2. Has anyone heard anything about Foxtrot Base Camp at the Summit to be closed after this jamboree?
  3. Just came off of a week at Philmont Training Center during the commissioner week, and a conjecture came to mind with the new OA policy announcement. We're going to hit a critical mass in the near future with Venturing and the Order of the Arrow in local councils and hit some hurdles in many of our non-metropolitan councils: Over-tapped youth volunteers. We see it now with adult volunteers, now, so if we begin expecting Venturers to keep active in their VOA and dive right in with their chapter/lodge, we're going to be hitting the same people. Organization identity. Anyone who's seen VOA's operate knows there's no golden standard between councils. One VOA could do everything for Venturing from advancement training and helping with unit service, and another council could struggle just to do one event during the year. For the longest time, VOA's were billed as the next step in leadership for Venturers; except now, we have another avenue through OA lodges. From a marketing perspective, what's the best way to bill these two groups who, in-practice, are starting to overlap in councils. Inconsistent Program Support. I also just look at the amount of councils who have one. Of the four or five councils near us, less than half have a council VOA on paper. Yet, nearly every council in the country has a lodge. It seems like we have an inconsistency among program support. Now, I throw these out here not to be a pundit but to see if this just something we're seeing in our neck of the woods, or if we're hitting a chord with other advisors and Scouters. And go!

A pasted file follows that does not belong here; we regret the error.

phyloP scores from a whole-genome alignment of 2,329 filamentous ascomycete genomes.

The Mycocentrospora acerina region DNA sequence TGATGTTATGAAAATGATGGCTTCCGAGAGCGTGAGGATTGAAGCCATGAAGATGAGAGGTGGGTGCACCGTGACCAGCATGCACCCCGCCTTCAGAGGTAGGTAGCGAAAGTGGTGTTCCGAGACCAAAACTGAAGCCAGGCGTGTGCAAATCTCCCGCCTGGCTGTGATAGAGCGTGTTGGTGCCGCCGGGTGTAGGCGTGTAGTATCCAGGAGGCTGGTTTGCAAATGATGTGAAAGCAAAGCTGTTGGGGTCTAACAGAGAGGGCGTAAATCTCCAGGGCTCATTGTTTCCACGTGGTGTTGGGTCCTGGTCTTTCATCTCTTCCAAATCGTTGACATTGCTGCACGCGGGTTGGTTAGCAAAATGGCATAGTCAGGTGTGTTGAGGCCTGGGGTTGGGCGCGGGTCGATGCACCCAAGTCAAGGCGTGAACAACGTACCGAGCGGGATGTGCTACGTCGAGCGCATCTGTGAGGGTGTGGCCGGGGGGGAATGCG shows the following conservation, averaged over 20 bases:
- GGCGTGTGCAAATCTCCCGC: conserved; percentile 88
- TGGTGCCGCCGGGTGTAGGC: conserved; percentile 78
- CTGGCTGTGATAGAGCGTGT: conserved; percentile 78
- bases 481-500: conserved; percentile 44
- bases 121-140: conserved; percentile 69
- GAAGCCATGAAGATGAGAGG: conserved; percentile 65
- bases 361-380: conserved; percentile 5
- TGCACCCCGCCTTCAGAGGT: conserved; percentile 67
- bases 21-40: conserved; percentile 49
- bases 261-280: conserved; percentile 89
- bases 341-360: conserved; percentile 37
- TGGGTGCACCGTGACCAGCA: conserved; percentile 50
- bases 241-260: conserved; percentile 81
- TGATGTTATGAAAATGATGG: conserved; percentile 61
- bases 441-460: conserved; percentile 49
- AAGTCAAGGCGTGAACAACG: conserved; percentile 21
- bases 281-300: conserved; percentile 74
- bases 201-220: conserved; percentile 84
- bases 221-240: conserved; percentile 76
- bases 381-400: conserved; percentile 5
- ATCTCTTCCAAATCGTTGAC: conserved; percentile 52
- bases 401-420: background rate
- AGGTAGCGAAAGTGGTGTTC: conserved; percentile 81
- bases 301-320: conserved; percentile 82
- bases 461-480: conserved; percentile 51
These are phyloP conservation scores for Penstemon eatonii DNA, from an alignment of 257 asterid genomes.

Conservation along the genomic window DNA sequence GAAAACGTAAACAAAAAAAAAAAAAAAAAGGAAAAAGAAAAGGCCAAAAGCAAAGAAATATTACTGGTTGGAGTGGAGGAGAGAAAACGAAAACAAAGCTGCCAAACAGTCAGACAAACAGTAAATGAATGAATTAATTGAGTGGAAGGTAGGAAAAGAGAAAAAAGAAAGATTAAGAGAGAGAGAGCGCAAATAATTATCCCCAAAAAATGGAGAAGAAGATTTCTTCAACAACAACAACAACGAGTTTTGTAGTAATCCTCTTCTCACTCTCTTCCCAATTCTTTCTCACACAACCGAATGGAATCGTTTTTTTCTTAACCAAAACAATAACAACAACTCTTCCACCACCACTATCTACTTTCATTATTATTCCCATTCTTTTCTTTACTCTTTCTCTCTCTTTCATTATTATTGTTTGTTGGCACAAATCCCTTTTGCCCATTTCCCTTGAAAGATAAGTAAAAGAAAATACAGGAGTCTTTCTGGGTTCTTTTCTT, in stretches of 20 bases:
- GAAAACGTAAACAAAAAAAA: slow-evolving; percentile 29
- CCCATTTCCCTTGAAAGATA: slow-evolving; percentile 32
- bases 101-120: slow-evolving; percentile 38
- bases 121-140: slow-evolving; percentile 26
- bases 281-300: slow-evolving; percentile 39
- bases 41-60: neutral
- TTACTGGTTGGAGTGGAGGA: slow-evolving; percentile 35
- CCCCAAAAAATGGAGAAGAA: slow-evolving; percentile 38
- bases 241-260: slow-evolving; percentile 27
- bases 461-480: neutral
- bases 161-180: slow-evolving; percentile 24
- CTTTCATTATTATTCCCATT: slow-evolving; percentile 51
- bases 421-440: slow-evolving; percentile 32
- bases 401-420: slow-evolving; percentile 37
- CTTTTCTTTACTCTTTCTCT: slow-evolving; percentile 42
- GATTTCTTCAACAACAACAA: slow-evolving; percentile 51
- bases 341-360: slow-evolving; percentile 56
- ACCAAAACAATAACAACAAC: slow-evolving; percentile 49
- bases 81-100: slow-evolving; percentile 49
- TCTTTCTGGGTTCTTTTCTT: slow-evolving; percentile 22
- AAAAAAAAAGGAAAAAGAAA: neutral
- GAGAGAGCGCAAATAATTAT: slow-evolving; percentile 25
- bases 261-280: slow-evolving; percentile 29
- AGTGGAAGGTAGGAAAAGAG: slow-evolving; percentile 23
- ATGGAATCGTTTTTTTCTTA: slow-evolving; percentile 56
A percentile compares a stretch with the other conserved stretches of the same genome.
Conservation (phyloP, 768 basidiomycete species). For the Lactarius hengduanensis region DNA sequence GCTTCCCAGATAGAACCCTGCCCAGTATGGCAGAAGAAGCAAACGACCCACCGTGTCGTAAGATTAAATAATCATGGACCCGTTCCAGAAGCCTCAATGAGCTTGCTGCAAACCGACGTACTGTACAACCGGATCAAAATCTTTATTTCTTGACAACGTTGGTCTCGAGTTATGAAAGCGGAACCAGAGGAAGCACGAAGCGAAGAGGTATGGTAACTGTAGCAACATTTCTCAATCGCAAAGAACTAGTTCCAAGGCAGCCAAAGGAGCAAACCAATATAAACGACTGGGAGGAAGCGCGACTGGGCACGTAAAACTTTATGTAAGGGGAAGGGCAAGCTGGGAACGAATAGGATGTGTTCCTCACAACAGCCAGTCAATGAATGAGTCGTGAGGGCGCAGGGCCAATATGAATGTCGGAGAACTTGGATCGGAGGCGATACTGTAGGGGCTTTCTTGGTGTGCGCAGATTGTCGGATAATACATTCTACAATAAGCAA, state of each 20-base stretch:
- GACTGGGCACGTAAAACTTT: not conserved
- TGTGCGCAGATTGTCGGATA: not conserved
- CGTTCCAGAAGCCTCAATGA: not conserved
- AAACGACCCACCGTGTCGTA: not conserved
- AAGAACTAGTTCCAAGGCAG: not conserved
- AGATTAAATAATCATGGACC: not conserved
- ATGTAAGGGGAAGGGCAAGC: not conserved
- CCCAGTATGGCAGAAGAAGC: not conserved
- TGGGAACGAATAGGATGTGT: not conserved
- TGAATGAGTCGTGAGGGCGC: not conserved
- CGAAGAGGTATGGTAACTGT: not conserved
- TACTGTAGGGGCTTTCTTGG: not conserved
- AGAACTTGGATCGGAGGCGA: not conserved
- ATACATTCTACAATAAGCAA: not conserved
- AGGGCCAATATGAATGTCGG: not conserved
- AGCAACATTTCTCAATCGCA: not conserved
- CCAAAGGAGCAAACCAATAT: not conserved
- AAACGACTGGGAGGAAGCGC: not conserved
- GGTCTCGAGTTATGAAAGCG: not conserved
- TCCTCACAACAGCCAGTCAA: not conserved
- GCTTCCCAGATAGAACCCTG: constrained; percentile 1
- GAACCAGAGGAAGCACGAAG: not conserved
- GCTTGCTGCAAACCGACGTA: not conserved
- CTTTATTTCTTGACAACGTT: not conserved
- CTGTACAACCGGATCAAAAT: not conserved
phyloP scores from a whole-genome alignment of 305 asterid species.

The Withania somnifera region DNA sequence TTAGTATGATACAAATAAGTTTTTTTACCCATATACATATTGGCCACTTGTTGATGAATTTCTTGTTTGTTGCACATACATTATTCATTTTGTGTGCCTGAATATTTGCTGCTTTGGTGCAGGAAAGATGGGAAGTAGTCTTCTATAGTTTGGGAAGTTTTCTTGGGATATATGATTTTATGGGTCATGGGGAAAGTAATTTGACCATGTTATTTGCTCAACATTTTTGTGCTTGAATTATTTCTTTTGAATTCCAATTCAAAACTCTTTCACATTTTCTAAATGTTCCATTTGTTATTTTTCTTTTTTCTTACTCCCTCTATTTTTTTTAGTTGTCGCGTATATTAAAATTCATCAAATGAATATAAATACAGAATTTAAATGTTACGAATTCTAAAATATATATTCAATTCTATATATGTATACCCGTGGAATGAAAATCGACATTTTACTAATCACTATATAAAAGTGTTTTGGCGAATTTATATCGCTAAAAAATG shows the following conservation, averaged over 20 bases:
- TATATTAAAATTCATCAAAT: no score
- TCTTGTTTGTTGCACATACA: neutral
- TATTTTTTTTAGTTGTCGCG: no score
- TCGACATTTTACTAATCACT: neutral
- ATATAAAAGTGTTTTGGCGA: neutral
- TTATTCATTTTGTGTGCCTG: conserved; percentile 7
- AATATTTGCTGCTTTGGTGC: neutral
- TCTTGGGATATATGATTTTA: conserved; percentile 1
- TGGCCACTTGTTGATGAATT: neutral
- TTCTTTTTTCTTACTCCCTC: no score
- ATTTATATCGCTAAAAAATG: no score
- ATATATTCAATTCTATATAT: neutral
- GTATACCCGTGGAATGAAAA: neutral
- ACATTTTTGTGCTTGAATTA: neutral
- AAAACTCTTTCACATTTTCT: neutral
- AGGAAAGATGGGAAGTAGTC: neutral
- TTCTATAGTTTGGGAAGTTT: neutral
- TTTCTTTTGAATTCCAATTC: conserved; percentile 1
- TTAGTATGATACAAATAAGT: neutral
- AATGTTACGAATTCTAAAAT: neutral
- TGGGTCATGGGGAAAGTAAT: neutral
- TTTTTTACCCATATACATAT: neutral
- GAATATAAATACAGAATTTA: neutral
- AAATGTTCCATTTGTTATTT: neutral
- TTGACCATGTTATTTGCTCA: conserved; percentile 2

4. I was visiting my local Scout Shop today, and I noticed my council now has a security guard. As I was leaving, I saw the guard heckling a volunteer in the lobby about why they were there. I saw another Scouter I knew watching from the other side of the lobby. I asked that Scouter if he knew anything about the new security, and he said he didn't know anything about it. He recalled seeing the guard at the council banquet watching the doors but had no idea otherwise about why we have one. I'll make my opinion clear. I don't think our council has the need or can justify the cost of a security guard. Our Scout Shop and service center are not in a bad part of town. We're next to a decent sized bank and an IT company, and across the street from a gated apartment complex. More importantly though, I can't support a council that has employees, contracted or not, harassing the people who put on their program.
  5. The information I've gotten from my council and ScoutingU says the training should be approximately one hour long. This has to do with some states requiring annual or regular youth protection training for any volunteers in their state who interact with youth or who interact with you in overnight-settings.